Mar. 23, 2017

Redeemer - Bridegroom - Sabbath

Luke 5:29-6:11 from the daily reading in the One Year Bible

And Levi gave a big reception for Him in his house; and there was a great crowd of tax collectors and other people who were reclining at the table with them. 30 The Pharisees and their scribes began grumbling at His disciples, saying, “Why do you eat and drink with the tax collectors and sinners?” 31 And Jesus answered and said to them, “It is not those who are well who need a physician, but those who are sick. 32 I have not come to call the righteous but sinners to repentance.”

33 And they said to Him, “The disciples of John often fast and offer prayers, the disciples of the Pharisees also do the same, but Yours eat and drink.” 34 And Jesus said to them, “You cannot make the attendants of the bridegroom fast while the bridegroom is with them, can you? 35 But the days will come; and when the bridegroom is taken away from them, then they will fast in those days.” 36 And He was also telling them a parable: “No one tears a piece of cloth from a new garment and puts it on an old garment; otherwise he will both tear the new, and the piece from the new will not match the old. 37 And no one puts new wine into old wineskins; otherwise the new wine will burst the skins and it will be spilled out, and the skins will be ruined. 38 But new wine must be put into fresh wineskins. 39 And no one, after drinking old wine wishes for new; for he says, ‘The old is good enough.’”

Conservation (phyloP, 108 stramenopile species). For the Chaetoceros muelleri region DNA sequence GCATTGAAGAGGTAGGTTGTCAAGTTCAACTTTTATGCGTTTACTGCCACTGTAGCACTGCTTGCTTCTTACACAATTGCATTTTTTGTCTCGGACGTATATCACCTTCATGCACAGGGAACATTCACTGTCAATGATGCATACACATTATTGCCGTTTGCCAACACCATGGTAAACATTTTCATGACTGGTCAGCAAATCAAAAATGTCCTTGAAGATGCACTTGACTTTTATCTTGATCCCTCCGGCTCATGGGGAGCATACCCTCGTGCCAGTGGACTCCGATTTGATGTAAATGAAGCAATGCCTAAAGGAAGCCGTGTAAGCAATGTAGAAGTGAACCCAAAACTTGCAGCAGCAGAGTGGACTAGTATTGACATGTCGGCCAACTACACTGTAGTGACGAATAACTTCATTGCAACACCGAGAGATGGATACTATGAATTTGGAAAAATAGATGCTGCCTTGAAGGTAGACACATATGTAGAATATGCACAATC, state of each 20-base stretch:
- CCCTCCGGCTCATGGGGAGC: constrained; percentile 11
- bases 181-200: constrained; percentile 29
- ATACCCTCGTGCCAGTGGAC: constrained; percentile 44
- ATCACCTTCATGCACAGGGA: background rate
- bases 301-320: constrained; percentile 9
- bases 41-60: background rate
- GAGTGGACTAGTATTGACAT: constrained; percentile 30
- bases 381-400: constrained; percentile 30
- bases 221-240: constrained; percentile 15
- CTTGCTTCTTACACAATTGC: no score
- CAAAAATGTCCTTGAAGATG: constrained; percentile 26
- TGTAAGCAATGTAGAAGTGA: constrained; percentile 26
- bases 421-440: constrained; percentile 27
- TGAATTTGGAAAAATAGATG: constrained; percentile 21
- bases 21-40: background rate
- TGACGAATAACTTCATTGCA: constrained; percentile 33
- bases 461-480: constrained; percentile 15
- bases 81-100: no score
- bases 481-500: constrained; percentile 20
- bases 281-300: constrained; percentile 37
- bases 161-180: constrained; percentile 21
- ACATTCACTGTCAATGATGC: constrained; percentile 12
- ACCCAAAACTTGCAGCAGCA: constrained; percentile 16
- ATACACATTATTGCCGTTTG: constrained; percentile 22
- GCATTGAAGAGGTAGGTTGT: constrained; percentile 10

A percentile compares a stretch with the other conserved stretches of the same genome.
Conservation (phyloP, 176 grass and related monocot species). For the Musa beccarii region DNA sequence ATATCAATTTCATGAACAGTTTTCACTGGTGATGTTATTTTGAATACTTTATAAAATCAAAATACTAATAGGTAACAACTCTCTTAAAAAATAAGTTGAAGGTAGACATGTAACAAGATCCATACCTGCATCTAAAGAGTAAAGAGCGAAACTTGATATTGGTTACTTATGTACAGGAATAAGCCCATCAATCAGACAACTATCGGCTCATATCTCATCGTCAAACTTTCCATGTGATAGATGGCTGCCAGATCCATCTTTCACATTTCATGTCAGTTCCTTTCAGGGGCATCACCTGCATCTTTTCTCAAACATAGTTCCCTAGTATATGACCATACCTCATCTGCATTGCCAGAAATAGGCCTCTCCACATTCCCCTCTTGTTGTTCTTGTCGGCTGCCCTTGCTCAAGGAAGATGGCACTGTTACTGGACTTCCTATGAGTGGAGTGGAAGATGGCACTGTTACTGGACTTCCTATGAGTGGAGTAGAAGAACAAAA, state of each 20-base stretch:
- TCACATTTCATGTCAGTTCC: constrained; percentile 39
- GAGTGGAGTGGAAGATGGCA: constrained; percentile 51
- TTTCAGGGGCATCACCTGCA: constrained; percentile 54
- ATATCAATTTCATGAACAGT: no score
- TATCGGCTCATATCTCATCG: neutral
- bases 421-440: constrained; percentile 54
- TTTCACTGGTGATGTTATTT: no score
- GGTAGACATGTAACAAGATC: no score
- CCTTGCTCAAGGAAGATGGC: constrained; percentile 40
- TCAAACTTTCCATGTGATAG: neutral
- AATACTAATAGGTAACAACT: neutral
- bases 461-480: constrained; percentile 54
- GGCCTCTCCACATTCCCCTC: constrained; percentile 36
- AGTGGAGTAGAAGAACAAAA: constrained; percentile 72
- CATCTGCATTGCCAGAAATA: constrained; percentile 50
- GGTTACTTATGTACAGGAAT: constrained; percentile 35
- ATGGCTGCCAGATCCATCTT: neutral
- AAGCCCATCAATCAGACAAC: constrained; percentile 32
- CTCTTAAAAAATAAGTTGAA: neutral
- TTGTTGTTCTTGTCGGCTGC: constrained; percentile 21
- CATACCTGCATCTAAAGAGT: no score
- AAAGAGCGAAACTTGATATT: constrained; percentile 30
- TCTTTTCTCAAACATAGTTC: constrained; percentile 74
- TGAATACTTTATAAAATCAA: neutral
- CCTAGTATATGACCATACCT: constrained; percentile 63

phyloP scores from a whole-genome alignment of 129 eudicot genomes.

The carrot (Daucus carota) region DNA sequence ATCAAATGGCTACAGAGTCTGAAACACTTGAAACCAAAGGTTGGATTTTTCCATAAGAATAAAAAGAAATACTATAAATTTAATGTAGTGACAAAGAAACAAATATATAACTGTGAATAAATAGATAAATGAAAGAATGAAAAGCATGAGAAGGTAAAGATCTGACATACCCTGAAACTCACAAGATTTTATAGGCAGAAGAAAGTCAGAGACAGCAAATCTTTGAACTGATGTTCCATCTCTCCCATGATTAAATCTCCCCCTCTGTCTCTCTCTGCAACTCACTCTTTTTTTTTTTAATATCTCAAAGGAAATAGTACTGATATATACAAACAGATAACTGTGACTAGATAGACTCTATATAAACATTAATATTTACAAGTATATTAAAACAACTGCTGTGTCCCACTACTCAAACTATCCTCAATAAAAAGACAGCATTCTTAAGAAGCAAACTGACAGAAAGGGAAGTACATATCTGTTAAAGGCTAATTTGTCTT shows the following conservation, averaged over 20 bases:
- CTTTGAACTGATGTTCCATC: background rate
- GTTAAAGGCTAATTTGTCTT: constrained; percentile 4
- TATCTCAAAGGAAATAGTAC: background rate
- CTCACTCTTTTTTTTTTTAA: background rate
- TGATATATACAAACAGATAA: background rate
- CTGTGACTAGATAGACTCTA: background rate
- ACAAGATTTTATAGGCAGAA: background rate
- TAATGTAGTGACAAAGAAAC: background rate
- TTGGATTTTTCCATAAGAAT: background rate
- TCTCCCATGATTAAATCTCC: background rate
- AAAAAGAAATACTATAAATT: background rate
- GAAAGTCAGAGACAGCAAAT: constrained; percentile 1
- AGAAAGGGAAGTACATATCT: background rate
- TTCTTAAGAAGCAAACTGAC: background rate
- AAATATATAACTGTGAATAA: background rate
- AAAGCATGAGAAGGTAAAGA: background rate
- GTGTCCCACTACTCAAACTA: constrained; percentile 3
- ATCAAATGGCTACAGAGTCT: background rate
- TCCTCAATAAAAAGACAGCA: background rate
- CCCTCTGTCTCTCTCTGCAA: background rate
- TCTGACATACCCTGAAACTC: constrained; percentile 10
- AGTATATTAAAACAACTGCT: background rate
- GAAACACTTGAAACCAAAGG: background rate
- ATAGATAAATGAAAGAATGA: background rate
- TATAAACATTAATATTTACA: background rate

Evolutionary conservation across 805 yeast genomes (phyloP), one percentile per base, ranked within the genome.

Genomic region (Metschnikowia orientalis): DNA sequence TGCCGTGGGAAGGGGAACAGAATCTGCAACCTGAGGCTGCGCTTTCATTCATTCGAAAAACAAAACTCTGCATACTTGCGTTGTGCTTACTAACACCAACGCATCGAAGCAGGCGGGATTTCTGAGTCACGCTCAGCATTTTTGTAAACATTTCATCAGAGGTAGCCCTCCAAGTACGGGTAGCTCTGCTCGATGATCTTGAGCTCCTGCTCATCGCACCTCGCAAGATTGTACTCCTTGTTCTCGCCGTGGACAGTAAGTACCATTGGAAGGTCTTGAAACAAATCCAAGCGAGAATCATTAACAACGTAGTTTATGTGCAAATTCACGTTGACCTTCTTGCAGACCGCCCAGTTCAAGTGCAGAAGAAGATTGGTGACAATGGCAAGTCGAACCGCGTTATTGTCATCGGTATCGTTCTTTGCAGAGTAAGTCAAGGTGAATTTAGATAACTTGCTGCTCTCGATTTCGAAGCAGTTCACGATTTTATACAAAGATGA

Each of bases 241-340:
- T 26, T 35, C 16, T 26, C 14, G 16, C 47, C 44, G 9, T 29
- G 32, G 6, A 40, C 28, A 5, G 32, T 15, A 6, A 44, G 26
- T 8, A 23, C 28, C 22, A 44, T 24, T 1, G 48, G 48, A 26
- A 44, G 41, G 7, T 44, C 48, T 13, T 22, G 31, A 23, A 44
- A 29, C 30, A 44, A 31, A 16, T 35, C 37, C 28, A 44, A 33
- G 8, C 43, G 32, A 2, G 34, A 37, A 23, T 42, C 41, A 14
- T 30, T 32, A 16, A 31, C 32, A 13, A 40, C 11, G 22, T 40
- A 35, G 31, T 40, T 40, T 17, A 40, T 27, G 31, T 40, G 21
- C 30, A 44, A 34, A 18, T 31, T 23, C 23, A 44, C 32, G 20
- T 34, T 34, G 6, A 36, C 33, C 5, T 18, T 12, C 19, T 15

6 Now it happened that He was passing through some grainfields on a Sabbath; and His disciples were picking the heads of grain, rubbing them in their hands, and eating the grain. But some of the Pharisees said, “Why do you do what is not lawful on the Sabbath?” And Jesus answering them said, “Have you not even read what David did when he was hungry, he and those who were with him, how he entered the house of God, and took and ate the consecrated bread which is not lawful for any to eat except the priests alone, and gave it to his companions?” And He was saying to them, “The Son of Man is Lord of the Sabbath.”